It is with the words “Receive the Gospel and preach the Word of God with all patience and sound teaching,” that the consecrating bishop places the book of the Gospels over the head of the bishop-elect, which is then held by two deacons during the prayer of consecration symbolizing his role as supreme teaching authority in the local Church. The bishop then receives the crosier or episcopal staff. The new bishop is reminded of his duty to “keep watch over the whole flock in which the Holy Spirit has placed you as Bishop to govern the Church of God.”
All of this symbolically points towards the two key roles of the bishop: firstly, as one who preaches the truth, and secondly, as one who spiritually guides and protects the local faithful. These two elements intersect in a particularly profound manner whenever a bishop upholds the Church’s teachings on social justice, thereby embodying the teachings of Christ in Matthew 25:40, “Whatever you do to the least of My brethren, that you do unto Me.”
In his 18 years as shepherd of the Diocese of Providence, Bishop Thomas J. Tobin embodied these teachings as he contributed greatly to the social welfare of the Ocean State over the course of his ministry. This element of his ministry has served as a cornerstone of Bishop Tobin’s episcopacy.
“One of Bishop Tobin’s great charisms is his support for the poor and the vulnerable,” said diocesan Secretary for Catholic Charities and Social Ministry James Jahnz.
Bishop Tobin Responds to Homelessness Crisis in Rhode Island
One of the most notable and longest-lasting impacts of the ministry of Bishop Tobin were his efforts to help the homeless in Rhode Island.
Between 2007 and 2009, the number of families living in shelters nationwide increased from 131,000 to 170,000.
In 2010, there were roughly 4,400 Rhode Islanders struggling with homelessness. Between 2021 and 2022, the number of homeless Rhode Island citizens increased by 15%, and between 2020 and 2022, that number increased by 65% — including many families, veterans and young people.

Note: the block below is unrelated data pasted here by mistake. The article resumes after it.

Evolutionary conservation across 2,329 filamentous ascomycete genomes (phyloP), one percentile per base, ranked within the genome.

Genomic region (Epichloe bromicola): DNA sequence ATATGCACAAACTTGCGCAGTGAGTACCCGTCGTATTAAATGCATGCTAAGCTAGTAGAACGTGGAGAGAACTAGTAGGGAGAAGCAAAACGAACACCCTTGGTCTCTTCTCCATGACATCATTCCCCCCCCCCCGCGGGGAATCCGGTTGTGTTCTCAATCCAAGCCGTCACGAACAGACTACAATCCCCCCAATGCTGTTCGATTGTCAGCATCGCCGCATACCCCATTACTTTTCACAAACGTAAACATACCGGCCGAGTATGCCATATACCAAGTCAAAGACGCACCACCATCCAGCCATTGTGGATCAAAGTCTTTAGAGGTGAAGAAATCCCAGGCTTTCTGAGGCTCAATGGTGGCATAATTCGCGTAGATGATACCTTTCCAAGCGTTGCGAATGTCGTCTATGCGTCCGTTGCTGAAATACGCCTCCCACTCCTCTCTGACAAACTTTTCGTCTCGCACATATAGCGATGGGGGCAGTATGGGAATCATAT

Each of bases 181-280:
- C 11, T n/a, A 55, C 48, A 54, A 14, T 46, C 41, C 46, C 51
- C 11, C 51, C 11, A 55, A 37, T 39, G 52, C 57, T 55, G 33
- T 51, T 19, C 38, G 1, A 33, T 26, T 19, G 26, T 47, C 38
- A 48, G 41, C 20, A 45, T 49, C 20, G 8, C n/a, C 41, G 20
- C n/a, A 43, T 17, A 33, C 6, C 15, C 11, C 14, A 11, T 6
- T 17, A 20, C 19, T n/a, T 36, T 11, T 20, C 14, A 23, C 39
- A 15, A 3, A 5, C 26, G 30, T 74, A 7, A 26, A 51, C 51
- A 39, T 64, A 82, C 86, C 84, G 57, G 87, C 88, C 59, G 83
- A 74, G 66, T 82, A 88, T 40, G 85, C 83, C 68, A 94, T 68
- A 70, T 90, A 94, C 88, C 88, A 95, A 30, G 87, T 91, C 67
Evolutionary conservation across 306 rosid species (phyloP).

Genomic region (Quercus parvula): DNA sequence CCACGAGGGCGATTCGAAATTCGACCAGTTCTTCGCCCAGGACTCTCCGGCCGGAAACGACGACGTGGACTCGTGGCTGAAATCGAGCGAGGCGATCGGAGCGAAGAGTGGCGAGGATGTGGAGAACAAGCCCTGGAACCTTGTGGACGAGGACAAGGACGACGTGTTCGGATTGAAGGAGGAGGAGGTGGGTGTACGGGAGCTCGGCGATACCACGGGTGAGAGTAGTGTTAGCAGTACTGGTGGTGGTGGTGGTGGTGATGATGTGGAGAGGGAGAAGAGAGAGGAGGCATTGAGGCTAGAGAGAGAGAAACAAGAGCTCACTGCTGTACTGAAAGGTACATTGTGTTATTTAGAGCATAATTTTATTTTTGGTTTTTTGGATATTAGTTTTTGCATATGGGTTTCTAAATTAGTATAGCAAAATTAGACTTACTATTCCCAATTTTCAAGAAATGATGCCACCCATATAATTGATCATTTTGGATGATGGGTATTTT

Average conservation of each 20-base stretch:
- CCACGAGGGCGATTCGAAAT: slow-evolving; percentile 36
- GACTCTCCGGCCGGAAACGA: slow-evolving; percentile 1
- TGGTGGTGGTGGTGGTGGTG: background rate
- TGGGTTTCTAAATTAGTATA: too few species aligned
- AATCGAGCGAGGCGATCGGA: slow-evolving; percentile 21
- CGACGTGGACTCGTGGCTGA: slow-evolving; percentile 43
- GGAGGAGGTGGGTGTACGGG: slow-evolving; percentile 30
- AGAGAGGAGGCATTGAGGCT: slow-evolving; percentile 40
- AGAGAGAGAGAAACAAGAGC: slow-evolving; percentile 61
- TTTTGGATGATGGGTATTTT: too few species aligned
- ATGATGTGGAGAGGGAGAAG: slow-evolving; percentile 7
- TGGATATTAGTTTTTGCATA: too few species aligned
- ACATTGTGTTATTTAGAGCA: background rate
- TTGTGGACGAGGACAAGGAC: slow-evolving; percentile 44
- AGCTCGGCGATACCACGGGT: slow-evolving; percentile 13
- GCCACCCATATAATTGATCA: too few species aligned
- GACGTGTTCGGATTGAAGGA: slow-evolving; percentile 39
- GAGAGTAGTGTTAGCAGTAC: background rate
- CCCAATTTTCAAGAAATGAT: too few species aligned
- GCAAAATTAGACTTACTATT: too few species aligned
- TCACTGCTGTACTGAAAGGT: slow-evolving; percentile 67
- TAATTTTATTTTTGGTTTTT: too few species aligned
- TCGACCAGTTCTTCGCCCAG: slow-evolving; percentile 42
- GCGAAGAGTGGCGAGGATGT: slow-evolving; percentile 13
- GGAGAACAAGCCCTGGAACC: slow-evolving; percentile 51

In response to this dire situation, Bishop Tobin established Emmanuel House in December 2010. The founding of the Emmanuel House homeless shelter resulted from the coordinated effort of both Catholic and secular institutions. The Diocese of Providence contributed $20,000, along with an additional $5,000 from the Catholic Charity Appeal, and a $20,000 grant from the Rhode Island Coalition for the Homeless, a homeless advocacy organization.
Besides food and shelter, Emmanuel House provides guests with other services, including assistance with health insurance, applying for food stamps, mental health and recovery support services, and finding jobs and a more permanent residence. Emmanuel House provides opportunities for guests to get involved in the general mission of the shelter, including opportunities to be appointed to management or administrative positions and to help with the community garden.
“Bishop Tobin’s support of Emmanuel House has been rock solid since day one. His care for those experiencing homelessness has been unwavering,” said Jahnz, going on to note that even after the establishment of the shelter, Bishop Tobin has regularly visited the home, thereby making “one-on-one, personal interactions with those experiencing homelessness” a major part of his approach.
Today, Emmanuel House provides an average of 19,000 bed nights per year. Emmanuel House was also one of the only day shelters open round-the-clock during the Covid shutdowns.
In addition, in 2005 Bishop Tobin founded the Keep the Heat On initiative, which is dedicated to helping the poor in this state pay their utility bills during the cold winter months.